Jach's personal blog

(Largely containing a mind-dump to myselves: past, present, and future)
Current favorite quote: "Supposedly smart people are weirdly ignorant of Bayes' Rule." William B Vogt, 2010

"I can understand what each line is doing"

This is typically said of a "simple" language such as C (and sometimes, lately, Go) because the abstraction layer between the hardware and the language is light. If nothing else, you can figure out what's going on at the hardware level if you really want to. (And in Go you don't have to "worry" about the possibility of a macro.) This might help you reason about performance, or understand a disassembled binary, or just as an excuse not to use C++.

A typically response might be "Oh really? What does the line with fnord(i); do?" The correct answer is "It finds the variable i using lexical scoping rules, puts a copy of it in a free register (or pushes it on the stack), and jumps to the location of the fnord function which may or may not use the i value in the register or on the stack, may or may not do something else, and may or may not alter the machine instruction pointer to avoid returning to the jump location like a normal function would."

Okay, but what does the piece of code do? As a programmer reading C code, almost all of my time is spent trying to understand that. Better rephrased, what goal does the piece of code accomplish? I don't tend to care what the machine itself is doing, except in very specific circumstances like optimization and hardware programming.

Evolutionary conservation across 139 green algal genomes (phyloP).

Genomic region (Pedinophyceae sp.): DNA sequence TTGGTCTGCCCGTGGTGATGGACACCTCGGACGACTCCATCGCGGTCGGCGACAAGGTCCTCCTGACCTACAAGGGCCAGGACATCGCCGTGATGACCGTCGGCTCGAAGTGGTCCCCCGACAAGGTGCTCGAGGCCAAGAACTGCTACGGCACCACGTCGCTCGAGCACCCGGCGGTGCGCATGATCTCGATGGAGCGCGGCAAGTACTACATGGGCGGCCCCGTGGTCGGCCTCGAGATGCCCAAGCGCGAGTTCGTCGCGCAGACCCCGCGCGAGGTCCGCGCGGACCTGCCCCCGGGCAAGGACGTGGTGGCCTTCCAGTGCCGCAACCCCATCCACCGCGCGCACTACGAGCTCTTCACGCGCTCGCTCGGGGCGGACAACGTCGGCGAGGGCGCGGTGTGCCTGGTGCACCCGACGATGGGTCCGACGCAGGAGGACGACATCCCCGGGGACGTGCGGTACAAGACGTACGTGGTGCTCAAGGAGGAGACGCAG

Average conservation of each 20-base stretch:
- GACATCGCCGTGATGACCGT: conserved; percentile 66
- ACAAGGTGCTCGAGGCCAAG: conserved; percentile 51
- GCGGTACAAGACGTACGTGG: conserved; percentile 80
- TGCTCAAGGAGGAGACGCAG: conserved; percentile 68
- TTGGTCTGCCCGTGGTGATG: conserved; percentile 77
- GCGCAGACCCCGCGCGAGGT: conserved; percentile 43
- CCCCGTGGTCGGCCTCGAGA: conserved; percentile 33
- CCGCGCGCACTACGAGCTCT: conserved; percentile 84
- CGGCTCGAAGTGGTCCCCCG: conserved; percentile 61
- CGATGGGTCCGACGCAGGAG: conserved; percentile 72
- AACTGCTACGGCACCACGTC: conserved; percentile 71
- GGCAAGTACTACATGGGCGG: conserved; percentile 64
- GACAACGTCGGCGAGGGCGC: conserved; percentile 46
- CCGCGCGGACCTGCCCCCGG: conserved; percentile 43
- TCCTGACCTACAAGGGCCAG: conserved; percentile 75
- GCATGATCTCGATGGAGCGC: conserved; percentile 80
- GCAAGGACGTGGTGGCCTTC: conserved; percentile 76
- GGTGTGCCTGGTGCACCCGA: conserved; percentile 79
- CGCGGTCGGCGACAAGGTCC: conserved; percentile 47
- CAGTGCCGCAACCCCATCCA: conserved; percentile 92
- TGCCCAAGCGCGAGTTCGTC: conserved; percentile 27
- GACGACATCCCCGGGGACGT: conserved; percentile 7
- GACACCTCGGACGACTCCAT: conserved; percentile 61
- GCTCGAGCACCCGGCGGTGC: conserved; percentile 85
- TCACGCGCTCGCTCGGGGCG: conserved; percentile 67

See Full Post and Comments

1000 Lines

For today's installment of arbitrary thresholds, I bring you this one: before you can even consider yourself a novice in a programming language, capable of doing something useful and capable of offering critique for or against it, you need to have programmed at least 1000 lines of code in that language. If this seems obvious to you, with perhaps uncertainty of whether it's 1000 or 800 or 2000, feel free to quit reading. The rest of the post is devoted to bringing up a few possible objections and hand-waving them away because they don't matter.

First up: lines of code is a horrible metric! Yes, for measuring programmer productivity. But for determining whether you're a n00b or not, I don't think so. If you discover a way to shave off 300 lines of verbose code, replacing it with 10 lines, assume an expert in the language would have seen that immediately. In any case, you win 310 lines in your goal to 1000.

Next up: all programming languages are not equal, what might take 1000 lines of Java might only take 30 lines of Lisp. This is true, and that's why Java is the Enterprise Standard and Lisp is not. It's easier to become a novice in Java than it is for Lisp, regardless of prior programming background. A Lisp "hello world" gives you 1 line in your quest, Java's gives you 5.

See Full Post and Comments